- The Washington Times - Friday, December 22, 2017

Lithuania has joined the U.S. and U.K. on the list of NATO members taking action against Moscow-based antivirus vendor Kaspersky Lab amid concerns surrounding its alleged ties to Russia’s government.

“Kaspersky Lab software is a potential national security threat,” the Baltic state’s defense ministry said in a statement Thursday, making it at least the third NATO member in three months to publicly condemn using Kaspersky software.

Lithuania isn’t banning Kaspersky products across the board, but instead prohibiting its software on computers that control critical infrastructure and systems not specifically deemed sensitive by its cybersecurity agency, Reuters reported.

“Information from computers using the software can leak into countries where we don’t want it to end up,” said Rytis Rainys, deputy director of Lithuania’s federal cybersecurity agency.

Lithuania’s action targeting Kaspersky comes on the heels of both the U.S. and U.K. raising concerns in recent month over the company’s alleged ties to Russian President Vladimir Putin’s government. The U.S. Department of Homeland Security issued a directive in September ordering federal agencies to purge its systems of Kaspersky products within 90 days, and the director of the U.K. National Cyber Security Centre warned earlier this month against using the company’s software.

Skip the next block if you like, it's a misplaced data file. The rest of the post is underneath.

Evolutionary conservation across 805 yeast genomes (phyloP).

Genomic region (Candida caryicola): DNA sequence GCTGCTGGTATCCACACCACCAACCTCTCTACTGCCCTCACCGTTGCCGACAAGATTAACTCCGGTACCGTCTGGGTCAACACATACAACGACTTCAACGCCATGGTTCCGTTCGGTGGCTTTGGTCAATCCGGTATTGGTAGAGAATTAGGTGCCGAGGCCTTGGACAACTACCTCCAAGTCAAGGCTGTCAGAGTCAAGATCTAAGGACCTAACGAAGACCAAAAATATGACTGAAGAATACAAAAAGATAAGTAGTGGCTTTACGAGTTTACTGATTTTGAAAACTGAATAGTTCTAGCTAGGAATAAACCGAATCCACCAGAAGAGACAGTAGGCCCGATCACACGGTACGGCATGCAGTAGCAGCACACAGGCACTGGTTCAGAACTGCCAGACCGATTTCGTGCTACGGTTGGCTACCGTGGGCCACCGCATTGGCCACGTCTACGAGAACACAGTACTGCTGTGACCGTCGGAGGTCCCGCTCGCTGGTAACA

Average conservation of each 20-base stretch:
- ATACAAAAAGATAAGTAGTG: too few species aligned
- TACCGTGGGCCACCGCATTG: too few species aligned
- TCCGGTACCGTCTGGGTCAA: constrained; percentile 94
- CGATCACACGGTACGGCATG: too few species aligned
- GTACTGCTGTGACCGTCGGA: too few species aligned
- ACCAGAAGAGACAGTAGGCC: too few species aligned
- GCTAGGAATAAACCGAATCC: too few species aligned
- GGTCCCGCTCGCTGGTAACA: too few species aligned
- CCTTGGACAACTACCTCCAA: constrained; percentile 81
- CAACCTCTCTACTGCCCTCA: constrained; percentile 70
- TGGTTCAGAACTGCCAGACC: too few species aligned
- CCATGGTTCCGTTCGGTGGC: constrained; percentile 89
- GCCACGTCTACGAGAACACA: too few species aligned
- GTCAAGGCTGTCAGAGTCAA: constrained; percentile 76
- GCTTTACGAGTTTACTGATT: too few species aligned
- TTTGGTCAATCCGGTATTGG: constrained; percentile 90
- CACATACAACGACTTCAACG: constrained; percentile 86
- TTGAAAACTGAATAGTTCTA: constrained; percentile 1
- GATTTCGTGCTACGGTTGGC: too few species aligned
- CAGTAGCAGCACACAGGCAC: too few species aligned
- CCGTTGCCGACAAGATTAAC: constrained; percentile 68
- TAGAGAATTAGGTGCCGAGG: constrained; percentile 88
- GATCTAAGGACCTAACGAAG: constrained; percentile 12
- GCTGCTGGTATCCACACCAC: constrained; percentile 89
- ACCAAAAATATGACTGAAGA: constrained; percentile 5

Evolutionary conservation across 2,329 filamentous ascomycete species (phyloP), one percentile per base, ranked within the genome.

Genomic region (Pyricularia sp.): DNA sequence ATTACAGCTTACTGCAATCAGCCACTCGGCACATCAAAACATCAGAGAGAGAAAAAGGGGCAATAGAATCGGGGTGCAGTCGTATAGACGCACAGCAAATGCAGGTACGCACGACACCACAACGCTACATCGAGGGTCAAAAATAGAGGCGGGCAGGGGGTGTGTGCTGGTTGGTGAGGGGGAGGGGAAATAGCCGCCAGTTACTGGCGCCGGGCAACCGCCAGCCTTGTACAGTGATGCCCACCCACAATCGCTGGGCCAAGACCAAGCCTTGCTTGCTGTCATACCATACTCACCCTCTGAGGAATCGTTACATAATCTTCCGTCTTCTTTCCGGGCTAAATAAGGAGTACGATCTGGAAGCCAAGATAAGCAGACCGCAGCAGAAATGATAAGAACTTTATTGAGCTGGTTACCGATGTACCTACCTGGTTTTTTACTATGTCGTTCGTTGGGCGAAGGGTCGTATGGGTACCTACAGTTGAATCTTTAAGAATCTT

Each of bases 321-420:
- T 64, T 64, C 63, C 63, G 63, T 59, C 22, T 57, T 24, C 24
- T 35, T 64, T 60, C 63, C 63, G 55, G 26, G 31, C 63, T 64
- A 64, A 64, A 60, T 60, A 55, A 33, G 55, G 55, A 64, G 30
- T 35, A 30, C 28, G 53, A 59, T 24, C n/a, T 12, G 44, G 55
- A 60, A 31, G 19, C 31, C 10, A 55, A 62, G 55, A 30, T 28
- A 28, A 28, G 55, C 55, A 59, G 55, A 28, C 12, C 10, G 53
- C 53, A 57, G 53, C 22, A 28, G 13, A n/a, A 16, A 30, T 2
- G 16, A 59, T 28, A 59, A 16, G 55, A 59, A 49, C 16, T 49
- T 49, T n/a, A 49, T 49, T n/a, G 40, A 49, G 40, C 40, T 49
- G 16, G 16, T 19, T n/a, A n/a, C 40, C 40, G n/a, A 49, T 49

“The risk that the Russian government, whether acting on its own or in collaboration with Kaspersky, could capitalize on access provided by Kaspersky products to compromise federal information and information systems directly implicates U.S. national security,” the DHS said in a Sept. 16 directive banning the company’s products.

Kaspersky sued DHS over the ban in D.C. federal court Monday, alleging the directive violated its right to due process.

“Kaspersky Lab does not have inappropriate ties with any government,” Kaspersky said in a statement, Reuters reported. “Unfortunately, the company appears to be caught up in a geopolitical fight and this has resulted in allegations for which no credible evidence has been publicly presented.”

Darius Jauniskis, Lithuania’s intelligence chief, previously said otherwise. Mr. Jauniskis recently said Kaspersky “was sometimes acting as a toy in the hands of Putin’s administration,” Agence France-Presse reported.

Russian state-sponsored hackers have exploited Kaspersky software in order to conduct international espionage, including operations targeting victims in the U.S., according to recent news reports. Kremlin spokesman Dmitry Peskov previously called those reports “absurd” and “ungrounded and unproven.”

• Andrew Blake can be reached at ablake@washingtontimes.com.

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